Income from an office

The source of income from an office (e.g. directors’ fees) is determined by the location at which the company paying the fees is centrally managed and controlled. The ‘60-day rule’ and ‘time apportionment basis’ discussed above do not apply to income from an office.


Pensions are, in practice, subject to Hong Kong salaries tax if the funds out of which the payment is made are managed and controlled in Hong Kong SAR, and the pensions (other than a government pension) are related to services rendered in Hong Kong SAR. Similar to income from an office, the ‘60-day rule’ and ‘time-apportionment basis’ discussed above do not apply to income from a pension.

Personal income tax (salaries tax) rates

In general, a person’s income from employment, less allowable deductions and personal allowances, is chargeable to Hong Kong salaries tax at progressive rates ranging from 2% to 17% as follows:

For 2023/24:

Net taxable income (HKD) Tax on column 1 (HKD) Percentage on excess (%)
Over (column 1) Not over
0 HK$50,000 - 2%
HK$50,000 HK$100,000 HK$1,000 6%
HK$100,000 HK$150,000 HK$4,000 10%
HK$150,000 HK$200,000 HK$9,000 14%
HK$200,000   HK$16,000 17%

The maximum tax for 2023/24, however, will be limited to tax at the standard rate (15%) on the net assessable income after any allowable deductions (see the Deductions section) but without the deduction of personal allowances.

In rare cases where the total amount of allowable deductions exceeds the assessable income of an individual taxpayer in any year of assessment, the excess can be carried forward indefinitely to set off against the taxpayer’s assessable income in subsequent years of assessment.


How much is income tax in Hong Kong?
The maximum tax for 2023/24, however, will be limited to tax at the standard rate (15%) on the net assessable income after any allowable deductions (see the Deductions section) but without the deduction of personal allowances.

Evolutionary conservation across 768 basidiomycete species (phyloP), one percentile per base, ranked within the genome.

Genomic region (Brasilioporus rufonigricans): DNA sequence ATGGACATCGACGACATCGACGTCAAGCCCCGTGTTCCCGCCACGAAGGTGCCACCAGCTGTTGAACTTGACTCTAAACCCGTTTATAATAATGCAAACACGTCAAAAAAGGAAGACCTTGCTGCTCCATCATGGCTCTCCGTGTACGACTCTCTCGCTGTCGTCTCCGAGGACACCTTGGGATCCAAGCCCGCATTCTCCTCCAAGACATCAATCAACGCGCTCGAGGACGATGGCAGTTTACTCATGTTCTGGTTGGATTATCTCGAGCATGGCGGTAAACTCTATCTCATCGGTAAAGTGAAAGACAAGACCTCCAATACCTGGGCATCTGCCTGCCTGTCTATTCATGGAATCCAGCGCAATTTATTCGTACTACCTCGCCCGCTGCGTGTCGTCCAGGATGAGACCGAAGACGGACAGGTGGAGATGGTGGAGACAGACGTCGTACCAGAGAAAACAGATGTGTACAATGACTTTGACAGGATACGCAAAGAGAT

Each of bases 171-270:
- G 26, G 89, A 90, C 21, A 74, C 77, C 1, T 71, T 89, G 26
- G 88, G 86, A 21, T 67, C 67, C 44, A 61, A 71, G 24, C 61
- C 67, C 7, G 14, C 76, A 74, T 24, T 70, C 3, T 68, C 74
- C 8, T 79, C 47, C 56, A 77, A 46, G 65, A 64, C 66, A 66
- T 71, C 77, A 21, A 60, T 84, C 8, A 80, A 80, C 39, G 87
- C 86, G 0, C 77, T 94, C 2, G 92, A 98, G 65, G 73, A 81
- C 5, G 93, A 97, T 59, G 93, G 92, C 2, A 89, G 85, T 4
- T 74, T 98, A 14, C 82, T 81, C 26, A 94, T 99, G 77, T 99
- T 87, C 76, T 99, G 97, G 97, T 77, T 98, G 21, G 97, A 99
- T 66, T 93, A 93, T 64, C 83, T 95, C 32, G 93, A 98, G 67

Why is Hong Kong income tax so low?
Companies and workers in Hong Kong enjoy some of the lowest taxes in the world. This is partly because the government has huge fiscal reserves equivalent to more than 12 months of expenditure. The interest received on these reserves is a crucial source of revenue, and helps keep the tax burden light.
Is Hong Kong income tax free?
There is no capital gains tax, no dividend tax and no inheritance tax in Hong Kong. Hong Kong follows a territorial principle of taxation. Individuals are taxed only on income that has been “earned in Hong Kong”.
Is Hong Kong a high tax country?
Tax havens are countries with low tax rates, particularly for foreign investors, that make them attractive places for people to park their money. Hong Kong is considered a leading tax haven due to its laws that limit taxation on the island's wealthy foreign residents and corporations.
What is a good salary in Hong Kong?
The average annual salary in Hong Kong is above HK$435,000. Full-time workers in Hong Kong on average make HK$36,583.33 a month, equating to HK$439,000 a year.
How much is 100k after tax in Hong Kong?
If you make $ 100,000 a year living in Hong Kong, you will be taxed $ 5,000. That means that your net pay will be $ 95,000 per year, or $ 7,917 per month. Your average tax rate is 5.0% and your marginal tax rate is 5.0%. This marginal tax rate means that your immediate additional income will be taxed at this rate.
Is Hong Kong a good tax haven?
Hong Kong is known as a tax haven that provides low or no corporate tax rates to overseas investors. Such a nation is a great spot to incorporate a corporation because of this benefit alone. This is one of the best places to keep the majority of your money.